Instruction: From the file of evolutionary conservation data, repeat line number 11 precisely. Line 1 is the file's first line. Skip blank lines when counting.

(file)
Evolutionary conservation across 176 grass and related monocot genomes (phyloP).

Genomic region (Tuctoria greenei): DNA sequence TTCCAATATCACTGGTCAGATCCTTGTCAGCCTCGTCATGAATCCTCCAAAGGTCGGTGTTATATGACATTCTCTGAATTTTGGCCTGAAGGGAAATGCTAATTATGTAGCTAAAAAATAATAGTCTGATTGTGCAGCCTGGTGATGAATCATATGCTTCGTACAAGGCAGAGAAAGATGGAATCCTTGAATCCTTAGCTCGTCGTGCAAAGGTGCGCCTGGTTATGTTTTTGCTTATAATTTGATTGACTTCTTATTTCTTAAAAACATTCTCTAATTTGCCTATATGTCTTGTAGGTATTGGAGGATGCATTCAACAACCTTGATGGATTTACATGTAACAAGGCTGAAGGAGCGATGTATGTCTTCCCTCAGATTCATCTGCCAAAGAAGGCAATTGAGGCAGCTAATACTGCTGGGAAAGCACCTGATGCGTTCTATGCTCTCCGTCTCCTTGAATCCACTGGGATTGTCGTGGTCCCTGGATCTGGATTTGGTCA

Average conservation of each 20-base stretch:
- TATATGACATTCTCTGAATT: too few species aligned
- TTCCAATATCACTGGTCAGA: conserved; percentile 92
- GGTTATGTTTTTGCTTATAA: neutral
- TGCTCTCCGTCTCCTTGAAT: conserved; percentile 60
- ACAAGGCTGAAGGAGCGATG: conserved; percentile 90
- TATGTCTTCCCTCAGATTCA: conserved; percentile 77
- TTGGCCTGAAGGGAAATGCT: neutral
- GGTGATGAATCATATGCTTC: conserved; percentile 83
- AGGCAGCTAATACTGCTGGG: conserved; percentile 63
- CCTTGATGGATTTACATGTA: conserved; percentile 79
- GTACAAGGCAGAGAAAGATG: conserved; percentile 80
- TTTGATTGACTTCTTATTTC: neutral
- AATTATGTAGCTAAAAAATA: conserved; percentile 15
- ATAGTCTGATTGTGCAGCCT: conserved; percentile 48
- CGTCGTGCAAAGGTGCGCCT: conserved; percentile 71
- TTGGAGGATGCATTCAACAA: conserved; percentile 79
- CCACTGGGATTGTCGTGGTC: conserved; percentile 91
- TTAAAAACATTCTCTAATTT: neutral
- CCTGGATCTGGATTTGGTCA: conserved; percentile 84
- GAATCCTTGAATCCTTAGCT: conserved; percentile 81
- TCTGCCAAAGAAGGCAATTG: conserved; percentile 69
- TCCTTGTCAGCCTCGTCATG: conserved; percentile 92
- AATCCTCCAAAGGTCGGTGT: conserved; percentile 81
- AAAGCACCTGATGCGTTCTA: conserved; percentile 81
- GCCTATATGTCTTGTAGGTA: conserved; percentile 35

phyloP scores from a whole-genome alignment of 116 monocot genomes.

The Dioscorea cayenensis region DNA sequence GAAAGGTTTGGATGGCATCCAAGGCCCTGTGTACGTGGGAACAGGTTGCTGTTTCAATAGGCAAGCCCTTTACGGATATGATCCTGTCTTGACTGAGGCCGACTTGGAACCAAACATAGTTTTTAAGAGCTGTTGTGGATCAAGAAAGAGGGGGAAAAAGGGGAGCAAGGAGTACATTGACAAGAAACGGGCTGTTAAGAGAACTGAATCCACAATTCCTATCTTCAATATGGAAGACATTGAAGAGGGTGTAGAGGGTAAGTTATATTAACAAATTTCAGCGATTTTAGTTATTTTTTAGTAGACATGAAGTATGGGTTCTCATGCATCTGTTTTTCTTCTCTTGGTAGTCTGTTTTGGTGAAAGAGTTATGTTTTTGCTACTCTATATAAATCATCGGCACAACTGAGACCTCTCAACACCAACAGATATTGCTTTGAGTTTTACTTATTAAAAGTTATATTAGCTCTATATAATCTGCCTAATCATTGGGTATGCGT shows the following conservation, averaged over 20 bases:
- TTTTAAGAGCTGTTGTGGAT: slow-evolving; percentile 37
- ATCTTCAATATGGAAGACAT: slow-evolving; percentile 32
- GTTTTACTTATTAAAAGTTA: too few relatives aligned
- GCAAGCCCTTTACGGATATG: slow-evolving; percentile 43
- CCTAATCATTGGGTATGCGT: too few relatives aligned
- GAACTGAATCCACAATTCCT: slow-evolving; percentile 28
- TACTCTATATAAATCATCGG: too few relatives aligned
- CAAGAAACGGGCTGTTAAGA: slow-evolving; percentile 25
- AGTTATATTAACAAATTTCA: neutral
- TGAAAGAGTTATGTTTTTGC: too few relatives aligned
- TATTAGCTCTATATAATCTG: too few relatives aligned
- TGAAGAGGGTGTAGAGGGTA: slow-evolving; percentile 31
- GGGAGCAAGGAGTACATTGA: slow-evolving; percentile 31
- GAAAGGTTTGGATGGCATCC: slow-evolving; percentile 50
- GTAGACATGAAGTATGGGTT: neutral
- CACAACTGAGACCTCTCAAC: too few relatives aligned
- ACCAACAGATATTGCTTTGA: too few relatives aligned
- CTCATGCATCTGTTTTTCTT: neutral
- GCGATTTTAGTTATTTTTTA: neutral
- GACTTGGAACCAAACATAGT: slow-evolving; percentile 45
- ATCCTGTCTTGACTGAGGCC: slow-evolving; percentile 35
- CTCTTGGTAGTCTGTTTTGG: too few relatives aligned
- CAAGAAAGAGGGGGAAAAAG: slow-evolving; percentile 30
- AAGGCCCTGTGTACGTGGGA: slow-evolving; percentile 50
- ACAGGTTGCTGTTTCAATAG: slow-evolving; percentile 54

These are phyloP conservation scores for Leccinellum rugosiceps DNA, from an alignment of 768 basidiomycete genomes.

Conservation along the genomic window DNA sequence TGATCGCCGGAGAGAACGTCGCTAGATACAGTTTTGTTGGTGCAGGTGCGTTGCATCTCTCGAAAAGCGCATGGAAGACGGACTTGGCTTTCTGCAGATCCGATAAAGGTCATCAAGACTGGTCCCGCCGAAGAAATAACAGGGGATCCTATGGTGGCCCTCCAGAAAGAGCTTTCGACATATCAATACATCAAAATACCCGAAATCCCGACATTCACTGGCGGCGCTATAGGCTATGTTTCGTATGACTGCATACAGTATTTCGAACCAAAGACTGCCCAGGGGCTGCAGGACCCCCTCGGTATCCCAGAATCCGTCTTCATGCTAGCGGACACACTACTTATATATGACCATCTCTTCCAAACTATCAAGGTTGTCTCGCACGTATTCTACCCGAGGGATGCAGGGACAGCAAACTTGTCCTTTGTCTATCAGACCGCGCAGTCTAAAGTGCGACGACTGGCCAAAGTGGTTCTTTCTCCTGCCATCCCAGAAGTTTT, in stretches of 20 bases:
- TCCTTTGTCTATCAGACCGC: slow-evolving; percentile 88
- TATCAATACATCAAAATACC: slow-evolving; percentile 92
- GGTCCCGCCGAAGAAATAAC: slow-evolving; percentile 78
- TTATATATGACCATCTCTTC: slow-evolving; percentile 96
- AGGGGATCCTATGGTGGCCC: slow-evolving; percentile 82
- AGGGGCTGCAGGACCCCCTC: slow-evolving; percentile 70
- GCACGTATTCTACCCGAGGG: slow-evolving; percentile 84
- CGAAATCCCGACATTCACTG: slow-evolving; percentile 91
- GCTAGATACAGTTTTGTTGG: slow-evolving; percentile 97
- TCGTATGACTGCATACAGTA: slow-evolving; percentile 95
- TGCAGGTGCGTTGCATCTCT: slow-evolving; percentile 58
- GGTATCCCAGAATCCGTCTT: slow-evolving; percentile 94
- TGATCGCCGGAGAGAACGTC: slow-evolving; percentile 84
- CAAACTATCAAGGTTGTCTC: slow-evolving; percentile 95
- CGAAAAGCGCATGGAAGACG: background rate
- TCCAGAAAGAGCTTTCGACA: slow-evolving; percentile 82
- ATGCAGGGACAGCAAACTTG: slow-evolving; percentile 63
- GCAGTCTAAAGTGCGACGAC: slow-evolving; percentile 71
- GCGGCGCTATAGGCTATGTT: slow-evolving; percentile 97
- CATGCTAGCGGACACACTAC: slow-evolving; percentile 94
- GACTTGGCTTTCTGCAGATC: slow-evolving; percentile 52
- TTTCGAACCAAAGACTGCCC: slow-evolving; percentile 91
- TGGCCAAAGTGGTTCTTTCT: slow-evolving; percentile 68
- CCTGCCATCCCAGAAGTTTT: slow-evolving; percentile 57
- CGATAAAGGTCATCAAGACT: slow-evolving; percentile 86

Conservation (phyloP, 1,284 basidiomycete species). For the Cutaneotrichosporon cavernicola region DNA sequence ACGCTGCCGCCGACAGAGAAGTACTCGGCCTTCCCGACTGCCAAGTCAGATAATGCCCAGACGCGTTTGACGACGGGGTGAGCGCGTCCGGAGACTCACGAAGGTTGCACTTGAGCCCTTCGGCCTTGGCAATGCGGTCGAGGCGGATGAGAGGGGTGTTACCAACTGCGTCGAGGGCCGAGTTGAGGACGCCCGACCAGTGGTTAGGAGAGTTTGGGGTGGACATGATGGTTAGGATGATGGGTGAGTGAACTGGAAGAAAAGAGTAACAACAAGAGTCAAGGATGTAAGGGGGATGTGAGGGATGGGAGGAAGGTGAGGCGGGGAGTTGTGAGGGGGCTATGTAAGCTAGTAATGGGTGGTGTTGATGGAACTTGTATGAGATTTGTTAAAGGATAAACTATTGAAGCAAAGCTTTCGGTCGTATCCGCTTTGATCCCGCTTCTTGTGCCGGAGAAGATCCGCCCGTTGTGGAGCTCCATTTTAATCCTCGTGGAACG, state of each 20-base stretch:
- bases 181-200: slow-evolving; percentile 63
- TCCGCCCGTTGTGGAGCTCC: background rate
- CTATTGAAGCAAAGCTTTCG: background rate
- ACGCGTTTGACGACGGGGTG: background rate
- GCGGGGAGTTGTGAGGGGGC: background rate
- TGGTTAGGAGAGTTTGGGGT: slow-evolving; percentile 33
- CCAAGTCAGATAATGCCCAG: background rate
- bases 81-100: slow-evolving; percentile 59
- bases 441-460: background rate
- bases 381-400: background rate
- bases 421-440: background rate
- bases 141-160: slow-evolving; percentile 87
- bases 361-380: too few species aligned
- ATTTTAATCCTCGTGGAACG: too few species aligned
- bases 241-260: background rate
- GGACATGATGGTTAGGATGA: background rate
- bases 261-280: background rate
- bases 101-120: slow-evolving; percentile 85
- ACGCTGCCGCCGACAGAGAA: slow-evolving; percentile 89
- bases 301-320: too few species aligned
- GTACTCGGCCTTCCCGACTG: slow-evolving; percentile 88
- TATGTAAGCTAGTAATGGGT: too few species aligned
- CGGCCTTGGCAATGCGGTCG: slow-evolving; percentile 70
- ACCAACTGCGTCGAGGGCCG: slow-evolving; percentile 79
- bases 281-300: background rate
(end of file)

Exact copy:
- GGTGATGAATCATATGCTTC: conserved; percentile 83